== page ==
Chemical compounds represent a substance that consists of two or more bonded elements. The elements bond in a fixed ratio to create a particular compound. The ratio and the types of elements that make it up determine its physical and chemical properties. By combining to form compounds, elements become more stable.
Chemists represent chemical compounds using a variety of formulas that describe the types of elements that make it up. For example, in a molecular formula, the elements that make up the compound are listed, including the ratio in which each element appears. "Na," which is the elemental symbol for sodium, and "Cl," which is the elemental symbol for chlorine, combine to form "NaCl," which stands for sodium chloride or table salt.
More complex compounds require a more complex formula. For example, water is represented by H2O, meaning two parts hydrogen per one part oxygen. Other formulas reveal some of the structural information for the compounds.
Chemical compounds differ from simple mixtures of elements due to their physical and chemical properties. The properties of a mixture are more similar to the elements that make up the mixture, but the properties of a compound rarely mimic the contributing elements because, to create a compound, a chemical reaction must take place, resulting in a chemical change. Once a compound is created, breaking it down often requires the addition of energy, such as heat, while breaking down mixtures often only requires a simple filtering process. Some substances exhibit the properties of both compounds and mixtures.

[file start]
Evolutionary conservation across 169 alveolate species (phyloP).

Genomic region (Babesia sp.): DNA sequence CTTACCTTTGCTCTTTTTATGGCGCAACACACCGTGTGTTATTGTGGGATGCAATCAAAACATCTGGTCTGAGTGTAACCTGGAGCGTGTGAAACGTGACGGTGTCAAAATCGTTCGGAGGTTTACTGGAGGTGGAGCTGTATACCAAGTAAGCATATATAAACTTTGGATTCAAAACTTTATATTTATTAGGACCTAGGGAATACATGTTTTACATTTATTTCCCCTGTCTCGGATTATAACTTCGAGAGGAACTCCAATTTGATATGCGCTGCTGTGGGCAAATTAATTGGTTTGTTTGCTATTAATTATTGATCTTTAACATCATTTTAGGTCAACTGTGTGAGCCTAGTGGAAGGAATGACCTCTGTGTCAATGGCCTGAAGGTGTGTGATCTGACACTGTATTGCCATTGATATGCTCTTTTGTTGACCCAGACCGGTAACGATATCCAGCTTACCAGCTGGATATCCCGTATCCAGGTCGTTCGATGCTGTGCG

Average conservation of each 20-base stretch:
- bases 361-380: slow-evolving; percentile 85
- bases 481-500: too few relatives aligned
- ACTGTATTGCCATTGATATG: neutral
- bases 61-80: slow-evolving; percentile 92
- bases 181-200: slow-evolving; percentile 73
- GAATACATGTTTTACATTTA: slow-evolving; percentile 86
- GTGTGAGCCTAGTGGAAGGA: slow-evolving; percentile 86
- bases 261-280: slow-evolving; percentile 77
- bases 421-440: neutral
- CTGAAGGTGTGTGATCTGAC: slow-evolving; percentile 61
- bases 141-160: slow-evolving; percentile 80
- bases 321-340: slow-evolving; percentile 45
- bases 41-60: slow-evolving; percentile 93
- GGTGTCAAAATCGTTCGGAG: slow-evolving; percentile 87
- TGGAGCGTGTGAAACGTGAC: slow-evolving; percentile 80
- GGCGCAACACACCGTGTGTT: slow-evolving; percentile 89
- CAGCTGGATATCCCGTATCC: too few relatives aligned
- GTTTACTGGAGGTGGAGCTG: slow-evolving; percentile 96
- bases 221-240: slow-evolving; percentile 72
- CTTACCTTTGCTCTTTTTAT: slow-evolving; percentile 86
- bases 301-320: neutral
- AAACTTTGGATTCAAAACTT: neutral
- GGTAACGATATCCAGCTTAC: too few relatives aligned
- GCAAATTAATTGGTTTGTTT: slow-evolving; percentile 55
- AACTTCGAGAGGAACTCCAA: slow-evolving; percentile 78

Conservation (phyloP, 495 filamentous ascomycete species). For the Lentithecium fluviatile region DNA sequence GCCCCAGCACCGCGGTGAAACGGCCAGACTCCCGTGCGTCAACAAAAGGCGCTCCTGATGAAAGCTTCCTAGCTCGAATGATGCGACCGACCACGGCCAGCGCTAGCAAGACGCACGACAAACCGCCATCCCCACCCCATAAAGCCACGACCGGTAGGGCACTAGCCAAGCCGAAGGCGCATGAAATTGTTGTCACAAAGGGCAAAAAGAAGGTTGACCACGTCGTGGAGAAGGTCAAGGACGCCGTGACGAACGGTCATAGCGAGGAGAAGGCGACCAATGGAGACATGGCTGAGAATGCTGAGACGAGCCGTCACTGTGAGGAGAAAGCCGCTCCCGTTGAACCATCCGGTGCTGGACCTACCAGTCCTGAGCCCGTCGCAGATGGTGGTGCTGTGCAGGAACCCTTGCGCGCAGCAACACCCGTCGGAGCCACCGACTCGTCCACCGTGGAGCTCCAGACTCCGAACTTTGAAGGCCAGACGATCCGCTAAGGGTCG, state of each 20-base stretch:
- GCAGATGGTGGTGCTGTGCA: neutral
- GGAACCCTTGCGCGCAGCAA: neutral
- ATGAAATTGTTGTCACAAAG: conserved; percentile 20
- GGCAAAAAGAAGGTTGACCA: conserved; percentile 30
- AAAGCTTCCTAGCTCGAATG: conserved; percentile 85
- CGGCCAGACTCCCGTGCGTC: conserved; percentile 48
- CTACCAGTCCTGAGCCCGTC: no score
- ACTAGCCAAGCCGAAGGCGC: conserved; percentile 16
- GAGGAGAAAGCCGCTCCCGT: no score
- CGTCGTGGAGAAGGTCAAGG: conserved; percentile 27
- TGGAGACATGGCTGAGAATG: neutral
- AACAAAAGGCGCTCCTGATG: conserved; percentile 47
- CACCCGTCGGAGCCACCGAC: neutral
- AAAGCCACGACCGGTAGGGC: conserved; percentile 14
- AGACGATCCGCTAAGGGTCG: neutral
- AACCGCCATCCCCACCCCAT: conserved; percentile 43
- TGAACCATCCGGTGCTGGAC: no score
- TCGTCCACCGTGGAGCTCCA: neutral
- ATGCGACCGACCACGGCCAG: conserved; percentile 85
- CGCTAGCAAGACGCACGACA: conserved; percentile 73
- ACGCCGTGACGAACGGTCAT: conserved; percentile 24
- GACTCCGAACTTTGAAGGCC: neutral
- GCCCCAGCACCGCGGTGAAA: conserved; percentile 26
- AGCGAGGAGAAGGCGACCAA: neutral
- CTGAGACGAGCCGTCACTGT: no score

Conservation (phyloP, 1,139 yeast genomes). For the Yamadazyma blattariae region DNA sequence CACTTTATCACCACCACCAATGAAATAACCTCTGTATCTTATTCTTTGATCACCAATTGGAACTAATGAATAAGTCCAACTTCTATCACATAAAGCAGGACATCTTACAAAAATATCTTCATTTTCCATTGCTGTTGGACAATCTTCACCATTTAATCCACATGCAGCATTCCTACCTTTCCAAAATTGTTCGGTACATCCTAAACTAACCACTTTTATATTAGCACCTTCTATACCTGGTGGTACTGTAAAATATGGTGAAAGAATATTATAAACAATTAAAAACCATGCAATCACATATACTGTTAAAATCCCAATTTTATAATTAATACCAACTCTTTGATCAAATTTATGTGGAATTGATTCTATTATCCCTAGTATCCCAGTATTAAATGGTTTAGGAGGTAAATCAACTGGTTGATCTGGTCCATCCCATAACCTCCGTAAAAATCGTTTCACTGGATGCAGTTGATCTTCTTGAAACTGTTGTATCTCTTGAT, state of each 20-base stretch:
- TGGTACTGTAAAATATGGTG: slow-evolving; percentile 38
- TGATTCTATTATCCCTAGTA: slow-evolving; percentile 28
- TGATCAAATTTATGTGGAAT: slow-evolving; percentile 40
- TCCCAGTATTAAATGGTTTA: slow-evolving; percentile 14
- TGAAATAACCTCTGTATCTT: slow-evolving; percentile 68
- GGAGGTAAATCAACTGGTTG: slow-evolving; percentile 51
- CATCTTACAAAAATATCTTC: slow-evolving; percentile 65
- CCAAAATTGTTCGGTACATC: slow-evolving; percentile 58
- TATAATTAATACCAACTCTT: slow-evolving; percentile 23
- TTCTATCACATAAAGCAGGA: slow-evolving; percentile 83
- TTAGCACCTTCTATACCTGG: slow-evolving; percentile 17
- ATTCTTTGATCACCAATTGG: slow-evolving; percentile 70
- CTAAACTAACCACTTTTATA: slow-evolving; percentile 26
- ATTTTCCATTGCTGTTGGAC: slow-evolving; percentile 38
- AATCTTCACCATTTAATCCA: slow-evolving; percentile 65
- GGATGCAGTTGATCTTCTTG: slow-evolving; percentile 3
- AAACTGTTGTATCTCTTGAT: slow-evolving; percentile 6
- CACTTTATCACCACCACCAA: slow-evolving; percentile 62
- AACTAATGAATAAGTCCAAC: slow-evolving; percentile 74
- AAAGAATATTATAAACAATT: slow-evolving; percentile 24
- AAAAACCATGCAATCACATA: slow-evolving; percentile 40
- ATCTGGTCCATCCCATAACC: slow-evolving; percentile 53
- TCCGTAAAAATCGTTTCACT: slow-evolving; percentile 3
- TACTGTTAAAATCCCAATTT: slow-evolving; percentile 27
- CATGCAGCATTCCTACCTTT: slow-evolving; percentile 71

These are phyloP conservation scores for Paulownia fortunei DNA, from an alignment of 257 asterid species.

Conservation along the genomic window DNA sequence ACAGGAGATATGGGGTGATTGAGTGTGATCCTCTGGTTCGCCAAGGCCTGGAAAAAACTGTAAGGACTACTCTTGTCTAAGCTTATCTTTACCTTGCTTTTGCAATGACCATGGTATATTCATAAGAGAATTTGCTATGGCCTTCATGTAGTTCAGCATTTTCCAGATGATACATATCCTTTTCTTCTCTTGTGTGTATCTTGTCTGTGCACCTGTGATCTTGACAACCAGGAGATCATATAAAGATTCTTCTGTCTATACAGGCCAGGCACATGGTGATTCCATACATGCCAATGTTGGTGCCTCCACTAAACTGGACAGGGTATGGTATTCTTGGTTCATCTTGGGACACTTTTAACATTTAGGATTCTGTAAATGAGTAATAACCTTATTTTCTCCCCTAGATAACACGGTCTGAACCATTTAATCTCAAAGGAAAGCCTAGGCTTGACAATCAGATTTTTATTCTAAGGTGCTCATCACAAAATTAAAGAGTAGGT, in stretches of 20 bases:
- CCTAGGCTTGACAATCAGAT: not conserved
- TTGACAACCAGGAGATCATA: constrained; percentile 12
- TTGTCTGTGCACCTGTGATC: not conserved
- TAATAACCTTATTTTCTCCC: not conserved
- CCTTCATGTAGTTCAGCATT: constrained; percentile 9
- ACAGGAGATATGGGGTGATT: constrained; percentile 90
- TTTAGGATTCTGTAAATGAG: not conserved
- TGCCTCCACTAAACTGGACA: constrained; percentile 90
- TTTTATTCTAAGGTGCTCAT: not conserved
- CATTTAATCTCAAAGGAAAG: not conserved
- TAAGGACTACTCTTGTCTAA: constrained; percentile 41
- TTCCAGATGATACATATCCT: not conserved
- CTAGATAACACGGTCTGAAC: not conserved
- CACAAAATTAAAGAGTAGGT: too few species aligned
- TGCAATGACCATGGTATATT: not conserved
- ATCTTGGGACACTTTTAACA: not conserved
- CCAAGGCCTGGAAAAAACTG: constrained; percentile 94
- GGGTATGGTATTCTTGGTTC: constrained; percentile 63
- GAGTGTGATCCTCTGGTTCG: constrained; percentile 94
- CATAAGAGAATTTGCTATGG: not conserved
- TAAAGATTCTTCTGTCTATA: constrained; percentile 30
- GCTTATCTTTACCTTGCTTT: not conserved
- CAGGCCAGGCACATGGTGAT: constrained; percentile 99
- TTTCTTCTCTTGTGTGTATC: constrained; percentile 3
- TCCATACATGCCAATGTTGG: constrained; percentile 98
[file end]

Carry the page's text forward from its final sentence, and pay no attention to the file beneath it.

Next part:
Similar to elements, chemical compounds can exist in different phases. Solid is the most common, although certain compounds are only in the solid phase at extremely low temperatures. Depending on temperature and pressure, some can exist as liquids, gases, and plasmas as well. As heat is applied, they typically begin decomposing into smaller compounds or individual elements.
Each chemical compound is tracked by the American Chemical Society's Chemical Abstracts Service, sometimes called the CAS. Compounds receive a unique identifying number, called a CAS registry number. The CAS tracks tens of millions of unique substances, and thousands of new ones are added daily. Development of the registry dates back to 1957.